rooftop sunlight
temporarily blinds
the sparrow


—David W. Wood
        

About the author: David Wood (x2x3x4 at msn dot com) David Wood, a retired gentlemen from Ohio, writes for his own enjoyment. He has had work shown by Paperwasp, Mainichi News, Stylus Poetry Journal, Heron's Nest, Simply Haiku, and the Asahi Haikuist Network.

 

Responses to the haiku for 4 June 2003 by David W. Wood

  1.  
    Stella Siador
    2003-06-04 15:29:14
     

    I like this haiku. One question, though: What kind of roof would the sparrow have to be on to blind it? Just asking.

  2.  
    bob richardson (orgbob at webtv dot net)
    2003-06-04 22:57:53
     

    i guess, i am almost in agreement with you, stella.

    the reason being, not so much for the author's writing, because i too am at a lost, and left in the dark, but, because it reminded me of something, long ago in my youth.

    we'd go out at night onto the porch, taking with us a flashlight, and looking up at the rafters, we'd look for pigeons and sparrows roosting for the evening. we'd flick the flashlight on for a split second, knowing the birds would not fly off into the darkness; getting even closer, again we'd briefly turn on the light. this would blind them temporarily, allowing us to capture them.

    oh well, back to the present, even reminiscing didn't help enlighten me to david's words.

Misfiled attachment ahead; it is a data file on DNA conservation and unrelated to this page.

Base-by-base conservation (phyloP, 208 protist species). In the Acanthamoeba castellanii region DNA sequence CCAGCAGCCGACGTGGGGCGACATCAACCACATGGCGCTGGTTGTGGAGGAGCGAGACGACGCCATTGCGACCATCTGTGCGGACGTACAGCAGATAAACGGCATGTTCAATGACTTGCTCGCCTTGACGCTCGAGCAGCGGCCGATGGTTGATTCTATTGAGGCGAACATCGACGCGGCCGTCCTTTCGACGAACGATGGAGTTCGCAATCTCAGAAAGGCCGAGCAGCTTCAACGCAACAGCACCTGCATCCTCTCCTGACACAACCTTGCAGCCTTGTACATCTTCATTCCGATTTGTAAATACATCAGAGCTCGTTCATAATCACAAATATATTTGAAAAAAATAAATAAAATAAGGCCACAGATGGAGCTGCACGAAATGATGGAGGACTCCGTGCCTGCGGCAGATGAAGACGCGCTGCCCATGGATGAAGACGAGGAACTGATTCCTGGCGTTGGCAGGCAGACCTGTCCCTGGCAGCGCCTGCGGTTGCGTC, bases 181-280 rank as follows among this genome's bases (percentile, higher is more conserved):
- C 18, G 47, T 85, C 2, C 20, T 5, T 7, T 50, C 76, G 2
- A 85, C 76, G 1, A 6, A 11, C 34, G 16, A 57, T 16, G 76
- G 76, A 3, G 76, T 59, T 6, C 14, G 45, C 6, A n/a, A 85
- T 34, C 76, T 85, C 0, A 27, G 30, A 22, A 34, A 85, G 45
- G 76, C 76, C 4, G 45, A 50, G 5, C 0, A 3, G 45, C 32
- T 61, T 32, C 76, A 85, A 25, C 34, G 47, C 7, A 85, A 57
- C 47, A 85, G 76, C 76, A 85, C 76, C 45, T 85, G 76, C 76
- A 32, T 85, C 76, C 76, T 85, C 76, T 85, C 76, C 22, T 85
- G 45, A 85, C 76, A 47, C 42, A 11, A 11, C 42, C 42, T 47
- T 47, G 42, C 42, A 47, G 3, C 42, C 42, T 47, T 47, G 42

lately, i think most feel adding a bit of mystery to their composition enhances it.

  3.  
    Michael Meyerhofer (angry_seraph at yahoo dot com)
    2003-06-06 17:48:49
     

    Although this haiku gave me the image of a sparrow on a tin roof being blinded by the metallic flashing of sunlight, I still think including a concrete detail about the roof's material could be helpful to focus the reader's attention more on the rooftop (and the bird) than the sun above. If you'll allow me to present an example of what I mean...

    tin rooftop--
    sunlight blinds
    the sparrow

    Just a thought. Anyway, I liked the image you created; it reminded me of a similar moment from my youth. Which brings me to my next point...

    Bob, this is supposed to be a constructive forum. Phrases--and corresponding attitudes--like "oh well, back to the present, even reminiscing didn't help enlighten me to david's words" are about as contrary to the spirit of haiku as they are smarmy and unproductive. Constructive criticism is one thing. Arrogance is another.

  4.  
    bob richardson (orgbob at webtv dot net)
    2003-06-06 19:34:18
     

    i beg to differ, michael.
    this is suppose to be a commentary of one's opinion of another's creation, be it good or bad.

    any worthy creation stands on it's own merit, in addition to it being worthy because the authors took the time to share their thoughts, yet there is no protection from critiques.

    i would suggest you'd read more into the history of the "haiku".
    with each new, and even within the accepted form of the haiku, at that time, criticism has gone hand in hand with it's development. this prevents anything from becoming archaic, staid, or obsolete. look at the masterpieces of old, who tries to simulate their styles and forms, any longer.

    michael, i looked up the word arrogance to understand it's application to me.